I am an experienced backend developer and systems administrator, with a strong interest in cloud and, in particular, AWS.
In 2020, I attained two AWS Associate level certifications – AWS Certified Solutions Architect (Associate) and AWS Certified Developer (Associate). AWS doesn’t require you to pass the associate level exam in order to sit any of the professional exams. However, I found it extremely useful having those two certifications (Architect Associate in particular). This associate certification boosted my confidence in – YES I can pass the pro exam – as well as providing me with some solid knowledge that is absolutely necessary.
Although there is no official pre-requisite to attempting this certification exam, I would recommend having at least one Associate Certification – ideally a Solutions Architect Associate Certification – before your exam.
My study approach and what you can take from it
Everyone has a different approach for learning, and the same goes for exam preparations. I would like to emphasise from the beginning that what’s worked for me may not necessarily work for everyone, so I encourage you to work out what works best for you.
For my own professional goals, I also followed some material from DevOps Pro certification. Going into the associate certifications, this approach worked for me as I prepared for both Architect and Developer associate exams in parallel. Depending on your experience and professional goals, this may not be best for everyone, especially if you don’t want to take a DevOps professional exam down the line.
- Make a realistic study plan and stick to it. Use the exam blueprint as a starting point to identify the domains to be tested, and map out the resources you will use for preparing each section. Allocate time for each – and accommodate some extra time in advance for the unexpected things that normally come up. Because well, things happen, and it will help you avoid the need of scrapping your plan altogether in case of unexpected or unplanned things taking you time.
- If taking notes or drawing architecture diagrams compliments your learning process, this is the exam for which you should try to do this.
- You may find some topics more challenging than others. For those, you may want to try listening to audio lectures on those topics, even when you are doing something else such as commuting, walking or anything– just like listening to music. It’s not the greatest of entertainment but it did work for me.
Okay, so you have worked hard preparing for this, without any doubt one of the hardest of AWS certifications. Now it’s time to put your knowledge to the test and demonstrate your expertise. These tips will come in handy when you are sitting the exam.
“If English is not your first language, Pearson offers 30 minutes extra, which should be requested before exam registration. Details under English as Second Language under Requesting Accommodations.”
- If you can, book for the exam and try to take it online. This will help you channel all of your energy for the exam, and not unnecessary commuting.
- Stop studying a couple of hours before the exam. Last minute preparation mostly adds to stress level, and may make you think you haven’t covered everything. Don’t worry – you’ve got this. Just relax, eat well and adapt to things that boost your energy.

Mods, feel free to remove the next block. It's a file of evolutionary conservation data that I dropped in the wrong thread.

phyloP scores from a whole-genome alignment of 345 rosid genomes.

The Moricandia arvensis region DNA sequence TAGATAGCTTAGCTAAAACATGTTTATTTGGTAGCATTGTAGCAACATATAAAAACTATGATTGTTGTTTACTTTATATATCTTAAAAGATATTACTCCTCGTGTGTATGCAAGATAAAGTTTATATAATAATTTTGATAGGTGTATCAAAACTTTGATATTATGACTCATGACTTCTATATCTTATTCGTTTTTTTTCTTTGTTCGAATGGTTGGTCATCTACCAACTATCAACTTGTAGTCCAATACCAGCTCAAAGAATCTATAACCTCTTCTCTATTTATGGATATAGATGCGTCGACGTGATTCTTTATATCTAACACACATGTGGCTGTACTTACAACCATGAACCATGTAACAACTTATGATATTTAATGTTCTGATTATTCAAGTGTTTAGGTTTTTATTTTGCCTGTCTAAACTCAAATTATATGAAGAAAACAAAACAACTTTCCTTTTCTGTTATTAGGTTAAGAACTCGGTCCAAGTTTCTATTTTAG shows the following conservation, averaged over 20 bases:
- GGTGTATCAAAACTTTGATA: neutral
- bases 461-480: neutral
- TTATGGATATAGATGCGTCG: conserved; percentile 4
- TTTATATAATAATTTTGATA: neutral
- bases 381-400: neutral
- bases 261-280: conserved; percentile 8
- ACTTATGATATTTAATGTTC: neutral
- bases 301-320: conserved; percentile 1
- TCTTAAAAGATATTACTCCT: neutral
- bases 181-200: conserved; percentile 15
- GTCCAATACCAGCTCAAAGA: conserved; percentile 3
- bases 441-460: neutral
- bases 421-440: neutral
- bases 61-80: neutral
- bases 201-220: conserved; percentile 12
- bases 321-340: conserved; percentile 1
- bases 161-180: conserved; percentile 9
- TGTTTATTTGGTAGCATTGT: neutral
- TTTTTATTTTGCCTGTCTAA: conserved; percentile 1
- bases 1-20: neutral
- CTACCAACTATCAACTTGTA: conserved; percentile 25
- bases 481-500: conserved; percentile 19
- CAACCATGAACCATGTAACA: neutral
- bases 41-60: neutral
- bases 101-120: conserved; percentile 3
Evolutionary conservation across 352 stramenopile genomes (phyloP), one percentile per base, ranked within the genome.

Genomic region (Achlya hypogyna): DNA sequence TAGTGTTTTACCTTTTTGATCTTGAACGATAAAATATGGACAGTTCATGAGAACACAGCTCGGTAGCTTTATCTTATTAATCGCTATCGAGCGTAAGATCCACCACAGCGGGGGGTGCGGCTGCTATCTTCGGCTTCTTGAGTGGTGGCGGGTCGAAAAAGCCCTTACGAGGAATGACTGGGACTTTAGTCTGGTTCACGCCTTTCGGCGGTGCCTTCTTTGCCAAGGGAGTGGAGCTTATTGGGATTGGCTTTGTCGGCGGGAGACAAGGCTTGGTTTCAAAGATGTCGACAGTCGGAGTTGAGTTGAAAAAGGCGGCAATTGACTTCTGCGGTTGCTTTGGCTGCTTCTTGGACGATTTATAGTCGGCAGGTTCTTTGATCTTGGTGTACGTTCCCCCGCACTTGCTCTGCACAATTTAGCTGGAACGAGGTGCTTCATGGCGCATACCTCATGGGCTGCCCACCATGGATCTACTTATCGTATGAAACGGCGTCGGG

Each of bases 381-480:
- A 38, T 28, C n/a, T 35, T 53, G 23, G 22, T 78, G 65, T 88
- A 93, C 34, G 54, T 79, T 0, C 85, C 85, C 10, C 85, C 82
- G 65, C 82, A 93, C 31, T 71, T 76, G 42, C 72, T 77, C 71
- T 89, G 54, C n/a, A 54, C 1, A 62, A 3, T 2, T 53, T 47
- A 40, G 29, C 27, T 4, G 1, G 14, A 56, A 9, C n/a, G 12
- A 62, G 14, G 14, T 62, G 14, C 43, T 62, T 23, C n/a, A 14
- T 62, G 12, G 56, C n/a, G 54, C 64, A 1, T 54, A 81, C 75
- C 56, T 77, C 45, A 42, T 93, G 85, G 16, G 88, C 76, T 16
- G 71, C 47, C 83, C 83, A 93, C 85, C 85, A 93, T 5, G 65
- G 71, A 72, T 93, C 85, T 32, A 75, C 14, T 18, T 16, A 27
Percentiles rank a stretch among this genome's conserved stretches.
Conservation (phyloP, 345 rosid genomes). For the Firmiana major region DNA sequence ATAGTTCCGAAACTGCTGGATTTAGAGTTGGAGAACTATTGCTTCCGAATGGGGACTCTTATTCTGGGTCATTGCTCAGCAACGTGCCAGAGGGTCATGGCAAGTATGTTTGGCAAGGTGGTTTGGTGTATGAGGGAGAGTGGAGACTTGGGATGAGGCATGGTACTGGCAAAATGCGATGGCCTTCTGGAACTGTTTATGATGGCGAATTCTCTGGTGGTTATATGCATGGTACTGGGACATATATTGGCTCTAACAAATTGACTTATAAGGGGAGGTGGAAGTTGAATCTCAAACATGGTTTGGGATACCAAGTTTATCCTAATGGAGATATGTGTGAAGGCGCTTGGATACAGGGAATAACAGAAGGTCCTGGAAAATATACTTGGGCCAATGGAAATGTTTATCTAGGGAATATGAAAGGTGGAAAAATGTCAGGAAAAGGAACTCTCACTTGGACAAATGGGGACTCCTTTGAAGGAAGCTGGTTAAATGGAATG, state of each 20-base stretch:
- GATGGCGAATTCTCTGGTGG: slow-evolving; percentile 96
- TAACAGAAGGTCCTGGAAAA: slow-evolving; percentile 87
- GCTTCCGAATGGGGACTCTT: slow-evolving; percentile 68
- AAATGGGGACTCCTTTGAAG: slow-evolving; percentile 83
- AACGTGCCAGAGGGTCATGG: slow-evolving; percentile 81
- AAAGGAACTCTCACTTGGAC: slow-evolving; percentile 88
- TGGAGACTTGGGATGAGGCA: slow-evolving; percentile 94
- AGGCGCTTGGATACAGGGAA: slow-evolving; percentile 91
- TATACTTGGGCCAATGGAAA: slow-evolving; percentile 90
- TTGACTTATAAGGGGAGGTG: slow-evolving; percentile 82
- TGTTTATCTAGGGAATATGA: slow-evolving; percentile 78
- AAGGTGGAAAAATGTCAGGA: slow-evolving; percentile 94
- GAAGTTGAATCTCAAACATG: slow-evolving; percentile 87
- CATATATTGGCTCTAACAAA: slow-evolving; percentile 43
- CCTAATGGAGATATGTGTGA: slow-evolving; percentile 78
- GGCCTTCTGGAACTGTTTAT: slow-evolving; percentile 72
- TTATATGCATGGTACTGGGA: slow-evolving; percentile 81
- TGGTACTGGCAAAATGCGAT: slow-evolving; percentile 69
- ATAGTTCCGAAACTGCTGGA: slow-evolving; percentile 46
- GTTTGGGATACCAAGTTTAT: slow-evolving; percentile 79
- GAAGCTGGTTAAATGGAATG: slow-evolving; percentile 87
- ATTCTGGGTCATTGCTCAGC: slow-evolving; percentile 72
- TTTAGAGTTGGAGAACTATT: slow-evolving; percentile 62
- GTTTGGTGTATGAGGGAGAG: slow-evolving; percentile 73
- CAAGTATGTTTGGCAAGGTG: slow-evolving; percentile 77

- The exam consists of 10 questions that won’t affect your score. Do not try to identify or think about those. Just aim to attempt all the questions.
- The questions are long statements, and so are the answer choices. Skim through the question and identify key words, which are very helpful to answer question correctly.
- Often, the available answer choices are very similar with minor differences in words that will differentiate right from wrong. Practice identifying those words without spending too much time.
- If you get stuck, mark it for later review and move on. You should not spend more than two minutes on a single question. This will leave you 20-30 minutes for review. The exam is also a test of how you manage time. And, there is no penalty for wrong answers, so if you can’t answer the question, feel free to make a guess.
- The questions towards the end of the exam are comparatively simpler, with shorter statements and answers.
- AWS loves to make up fake services to confuse candidates. You should know the services well and identify bogus names that do not exist in AWS.
I used the below resources for my preparation:
While there are tons of training resources available on the internet that claim to be the best, I found the below course on Udemy by Stephane Maarek to be the best. I’m not trying to put forward the sales pitch for this, but this is absolutely the course you should watch and understand. It’s concise, yet fully covers the exam topics along with some scenarios.
Compliment this course with AWS documentation for specific services you need to understand in more depth or understand from the lecture.
Read AWS FAQs as much as you can, especially for the services that you are new to or require deeper knowledge in.
Some other resources to help you prepare for exam can be found on AWS Website here.
Not all of the below directly relate to Architect Pro (some are DevOps pro centred) but they’re a great read to understand scenarios in which services work together. This is important as most of the questions you see in exam are scenario-based.
- AWS Well Architectued Framework
- Blue/Green Deployments on AWS
- Practicing Continuous Integration Continuous Delivery on AWS
- Introduction to DevOps on AWS
- Development and Test on AWS
- AWS serverless Multi-tier architectures with AWS lambda and API Gateway.pdf
- Implementing microservices-on-aws.pdf
I hope this article helps you on your preparation journey to get your Professional Certification.
Get cracking – you’ve got this! Good luck.